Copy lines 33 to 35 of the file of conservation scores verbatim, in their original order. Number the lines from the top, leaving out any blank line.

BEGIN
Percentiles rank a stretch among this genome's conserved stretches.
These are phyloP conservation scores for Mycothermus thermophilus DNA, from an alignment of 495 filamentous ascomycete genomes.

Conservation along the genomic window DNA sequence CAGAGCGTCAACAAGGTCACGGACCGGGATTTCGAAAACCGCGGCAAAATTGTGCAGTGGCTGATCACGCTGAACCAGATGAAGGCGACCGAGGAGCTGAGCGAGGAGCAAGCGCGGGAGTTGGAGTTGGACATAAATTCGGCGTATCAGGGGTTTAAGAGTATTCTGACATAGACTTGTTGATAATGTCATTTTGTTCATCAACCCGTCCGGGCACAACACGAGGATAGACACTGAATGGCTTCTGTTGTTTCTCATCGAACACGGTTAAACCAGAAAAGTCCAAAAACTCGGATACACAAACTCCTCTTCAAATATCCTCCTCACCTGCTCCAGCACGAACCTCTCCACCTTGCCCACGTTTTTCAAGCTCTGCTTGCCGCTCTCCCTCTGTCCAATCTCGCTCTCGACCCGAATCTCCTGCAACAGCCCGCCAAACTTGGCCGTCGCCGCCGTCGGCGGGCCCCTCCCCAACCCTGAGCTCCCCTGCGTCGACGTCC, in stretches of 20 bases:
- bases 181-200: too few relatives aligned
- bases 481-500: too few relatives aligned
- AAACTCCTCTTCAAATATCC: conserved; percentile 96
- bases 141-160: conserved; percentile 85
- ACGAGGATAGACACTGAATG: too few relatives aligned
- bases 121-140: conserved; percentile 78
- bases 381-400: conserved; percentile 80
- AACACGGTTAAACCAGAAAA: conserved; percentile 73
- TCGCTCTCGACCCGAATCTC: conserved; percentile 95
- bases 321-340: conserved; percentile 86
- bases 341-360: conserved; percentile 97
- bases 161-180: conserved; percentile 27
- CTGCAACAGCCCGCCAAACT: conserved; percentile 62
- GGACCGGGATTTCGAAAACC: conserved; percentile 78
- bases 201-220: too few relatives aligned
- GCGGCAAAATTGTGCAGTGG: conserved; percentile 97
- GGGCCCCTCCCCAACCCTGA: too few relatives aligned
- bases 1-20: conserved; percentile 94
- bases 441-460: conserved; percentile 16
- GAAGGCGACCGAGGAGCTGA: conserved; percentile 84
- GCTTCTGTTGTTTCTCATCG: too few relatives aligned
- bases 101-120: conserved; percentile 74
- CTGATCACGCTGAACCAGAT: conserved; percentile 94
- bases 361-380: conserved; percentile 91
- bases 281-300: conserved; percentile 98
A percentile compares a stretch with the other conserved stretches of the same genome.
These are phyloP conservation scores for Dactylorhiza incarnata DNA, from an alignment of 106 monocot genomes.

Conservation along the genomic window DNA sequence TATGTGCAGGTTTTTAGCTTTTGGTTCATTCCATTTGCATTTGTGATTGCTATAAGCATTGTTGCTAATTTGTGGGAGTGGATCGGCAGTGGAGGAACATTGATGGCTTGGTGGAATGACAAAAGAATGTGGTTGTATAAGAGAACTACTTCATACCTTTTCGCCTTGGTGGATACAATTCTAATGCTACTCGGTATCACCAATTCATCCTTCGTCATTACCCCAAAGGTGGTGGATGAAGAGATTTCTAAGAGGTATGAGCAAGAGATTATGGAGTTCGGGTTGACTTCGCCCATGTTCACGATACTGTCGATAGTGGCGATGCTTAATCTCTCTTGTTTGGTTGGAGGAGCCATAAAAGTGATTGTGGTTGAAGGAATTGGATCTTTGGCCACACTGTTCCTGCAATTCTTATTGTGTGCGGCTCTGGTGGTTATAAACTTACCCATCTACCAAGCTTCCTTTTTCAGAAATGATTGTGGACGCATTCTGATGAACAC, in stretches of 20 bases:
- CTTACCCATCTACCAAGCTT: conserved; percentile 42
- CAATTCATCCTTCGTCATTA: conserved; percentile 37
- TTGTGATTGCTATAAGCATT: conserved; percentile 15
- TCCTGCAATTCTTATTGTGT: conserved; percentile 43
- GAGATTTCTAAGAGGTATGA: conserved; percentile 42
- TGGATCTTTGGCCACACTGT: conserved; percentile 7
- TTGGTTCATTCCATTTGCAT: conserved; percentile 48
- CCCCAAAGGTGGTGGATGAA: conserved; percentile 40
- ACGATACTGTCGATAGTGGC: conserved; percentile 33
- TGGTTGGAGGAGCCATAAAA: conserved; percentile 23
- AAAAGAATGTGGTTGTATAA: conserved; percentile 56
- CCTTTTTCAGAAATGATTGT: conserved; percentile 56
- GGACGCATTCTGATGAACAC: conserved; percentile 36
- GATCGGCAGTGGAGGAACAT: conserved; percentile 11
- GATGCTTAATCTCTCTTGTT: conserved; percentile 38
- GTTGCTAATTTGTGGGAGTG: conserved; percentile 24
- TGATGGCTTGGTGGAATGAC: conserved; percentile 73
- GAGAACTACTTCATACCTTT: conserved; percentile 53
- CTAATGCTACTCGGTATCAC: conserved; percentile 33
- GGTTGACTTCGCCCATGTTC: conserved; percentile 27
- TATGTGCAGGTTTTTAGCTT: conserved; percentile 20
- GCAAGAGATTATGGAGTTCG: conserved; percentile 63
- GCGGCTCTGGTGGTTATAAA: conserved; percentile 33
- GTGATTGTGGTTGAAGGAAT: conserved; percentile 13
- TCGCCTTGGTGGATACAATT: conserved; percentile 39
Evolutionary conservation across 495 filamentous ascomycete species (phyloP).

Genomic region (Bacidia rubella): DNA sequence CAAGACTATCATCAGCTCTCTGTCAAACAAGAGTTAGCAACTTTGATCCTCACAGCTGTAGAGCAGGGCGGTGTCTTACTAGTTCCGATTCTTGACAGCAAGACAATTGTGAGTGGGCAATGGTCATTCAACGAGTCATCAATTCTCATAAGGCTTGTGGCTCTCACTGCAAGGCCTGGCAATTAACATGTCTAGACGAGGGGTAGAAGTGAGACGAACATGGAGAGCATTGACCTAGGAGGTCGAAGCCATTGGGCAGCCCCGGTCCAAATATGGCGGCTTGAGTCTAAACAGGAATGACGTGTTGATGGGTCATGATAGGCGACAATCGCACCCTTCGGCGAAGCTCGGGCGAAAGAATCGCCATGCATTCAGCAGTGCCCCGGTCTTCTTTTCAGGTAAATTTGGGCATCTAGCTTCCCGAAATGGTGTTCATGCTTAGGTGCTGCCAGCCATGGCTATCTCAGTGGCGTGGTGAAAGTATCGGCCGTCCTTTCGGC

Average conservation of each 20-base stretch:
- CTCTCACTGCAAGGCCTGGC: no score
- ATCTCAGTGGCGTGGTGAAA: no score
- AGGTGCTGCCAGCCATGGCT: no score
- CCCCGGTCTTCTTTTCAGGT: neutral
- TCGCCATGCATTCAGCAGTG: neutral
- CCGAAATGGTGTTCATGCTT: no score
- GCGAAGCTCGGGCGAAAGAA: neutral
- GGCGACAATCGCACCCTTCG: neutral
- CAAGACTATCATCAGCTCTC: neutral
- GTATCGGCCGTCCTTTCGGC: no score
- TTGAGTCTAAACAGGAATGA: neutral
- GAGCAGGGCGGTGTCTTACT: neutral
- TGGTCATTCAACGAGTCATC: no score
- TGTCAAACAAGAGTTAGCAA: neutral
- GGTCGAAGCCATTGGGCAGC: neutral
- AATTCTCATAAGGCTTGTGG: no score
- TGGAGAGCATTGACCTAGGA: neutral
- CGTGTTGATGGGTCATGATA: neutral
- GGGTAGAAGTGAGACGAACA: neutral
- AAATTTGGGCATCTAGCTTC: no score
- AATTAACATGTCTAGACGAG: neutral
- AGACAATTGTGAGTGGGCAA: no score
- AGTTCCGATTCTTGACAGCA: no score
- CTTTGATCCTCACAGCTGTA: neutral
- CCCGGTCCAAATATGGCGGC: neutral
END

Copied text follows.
- CAATTCATCCTTCGTCATTA: conserved; percentile 37
- TTGTGATTGCTATAAGCATT: conserved; percentile 15
- TCCTGCAATTCTTATTGTGT: conserved; percentile 43